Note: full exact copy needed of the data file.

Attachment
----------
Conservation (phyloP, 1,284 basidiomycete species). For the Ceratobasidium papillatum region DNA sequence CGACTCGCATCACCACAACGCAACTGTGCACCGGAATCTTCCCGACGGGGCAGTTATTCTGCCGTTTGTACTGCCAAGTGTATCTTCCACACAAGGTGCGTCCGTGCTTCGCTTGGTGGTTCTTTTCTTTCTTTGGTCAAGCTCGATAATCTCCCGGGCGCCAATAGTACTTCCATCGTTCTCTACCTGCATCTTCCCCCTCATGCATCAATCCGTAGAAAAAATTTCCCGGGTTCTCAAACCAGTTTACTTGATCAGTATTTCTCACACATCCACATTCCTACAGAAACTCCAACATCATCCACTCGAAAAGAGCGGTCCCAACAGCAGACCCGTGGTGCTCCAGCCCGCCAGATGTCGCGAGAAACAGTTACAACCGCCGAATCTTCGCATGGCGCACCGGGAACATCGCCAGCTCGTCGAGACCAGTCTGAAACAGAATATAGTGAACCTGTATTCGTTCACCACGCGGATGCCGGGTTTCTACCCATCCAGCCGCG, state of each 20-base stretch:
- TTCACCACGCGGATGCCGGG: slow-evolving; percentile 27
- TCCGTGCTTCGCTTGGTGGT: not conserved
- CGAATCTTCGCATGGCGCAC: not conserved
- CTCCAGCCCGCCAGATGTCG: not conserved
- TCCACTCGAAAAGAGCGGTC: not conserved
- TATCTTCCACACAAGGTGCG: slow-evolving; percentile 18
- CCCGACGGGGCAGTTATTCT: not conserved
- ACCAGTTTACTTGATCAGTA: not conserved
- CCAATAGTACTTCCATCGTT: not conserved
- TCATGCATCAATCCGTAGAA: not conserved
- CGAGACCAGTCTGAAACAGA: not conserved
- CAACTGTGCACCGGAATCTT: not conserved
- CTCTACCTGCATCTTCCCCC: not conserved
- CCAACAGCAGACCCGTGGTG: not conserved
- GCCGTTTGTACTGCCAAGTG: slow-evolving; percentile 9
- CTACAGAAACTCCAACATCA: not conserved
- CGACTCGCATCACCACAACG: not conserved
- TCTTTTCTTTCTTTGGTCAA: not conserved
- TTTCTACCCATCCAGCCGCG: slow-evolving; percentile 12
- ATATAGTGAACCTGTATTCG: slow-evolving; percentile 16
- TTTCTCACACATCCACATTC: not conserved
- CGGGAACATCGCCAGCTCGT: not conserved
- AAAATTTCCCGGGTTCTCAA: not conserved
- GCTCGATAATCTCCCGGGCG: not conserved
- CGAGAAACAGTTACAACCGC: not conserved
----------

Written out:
Conservation (phyloP, 1,284 basidiomycete species). For the Ceratobasidium papillatum region DNA sequence CGACTCGCATCACCACAACGCAACTGTGCACCGGAATCTTCCCGACGGGGCAGTTATTCTGCCGTTTGTACTGCCAAGTGTATCTTCCACACAAGGTGCGTCCGTGCTTCGCTTGGTGGTTCTTTTCTTTCTTTGGTCAAGCTCGATAATCTCCCGGGCGCCAATAGTACTTCCATCGTTCTCTACCTGCATCTTCCCCCTCATGCATCAATCCGTAGAAAAAATTTCCCGGGTTCTCAAACCAGTTTACTTGATCAGTATTTCTCACACATCCACATTCCTACAGAAACTCCAACATCATCCACTCGAAAAGAGCGGTCCCAACAGCAGACCCGTGGTGCTCCAGCCCGCCAGATGTCGCGAGAAACAGTTACAACCGCCGAATCTTCGCATGGCGCACCGGGAACATCGCCAGCTCGTCGAGACCAGTCTGAAACAGAATATAGTGAACCTGTATTCGTTCACCACGCGGATGCCGGGTTTCTACCCATCCAGCCGCG, state of each 20-base stretch:
- TTCACCACGCGGATGCCGGG: slow-evolving; percentile 27
- TCCGTGCTTCGCTTGGTGGT: not conserved
- CGAATCTTCGCATGGCGCAC: not conserved
- CTCCAGCCCGCCAGATGTCG: not conserved
- TCCACTCGAAAAGAGCGGTC: not conserved
- TATCTTCCACACAAGGTGCG: slow-evolving; percentile 18
- CCCGACGGGGCAGTTATTCT: not conserved
- ACCAGTTTACTTGATCAGTA: not conserved
- CCAATAGTACTTCCATCGTT: not conserved
- TCATGCATCAATCCGTAGAA: not conserved
- CGAGACCAGTCTGAAACAGA: not conserved
- CAACTGTGCACCGGAATCTT: not conserved
- CTCTACCTGCATCTTCCCCC: not conserved
- CCAACAGCAGACCCGTGGTG: not conserved
- GCCGTTTGTACTGCCAAGTG: slow-evolving; percentile 9
- CTACAGAAACTCCAACATCA: not conserved
- CGACTCGCATCACCACAACG: not conserved
- TCTTTTCTTTCTTTGGTCAA: not conserved
- TTTCTACCCATCCAGCCGCG: slow-evolving; percentile 12
- ATATAGTGAACCTGTATTCG: slow-evolving; percentile 16
- TTTCTCACACATCCACATTC: not conserved
- CGGGAACATCGCCAGCTCGT: not conserved
- AAAATTTCCCGGGTTCTCAA: not conserved
- GCTCGATAATCTCCCGGGCG: not conserved
- CGAGAAACAGTTACAACCGC: not conserved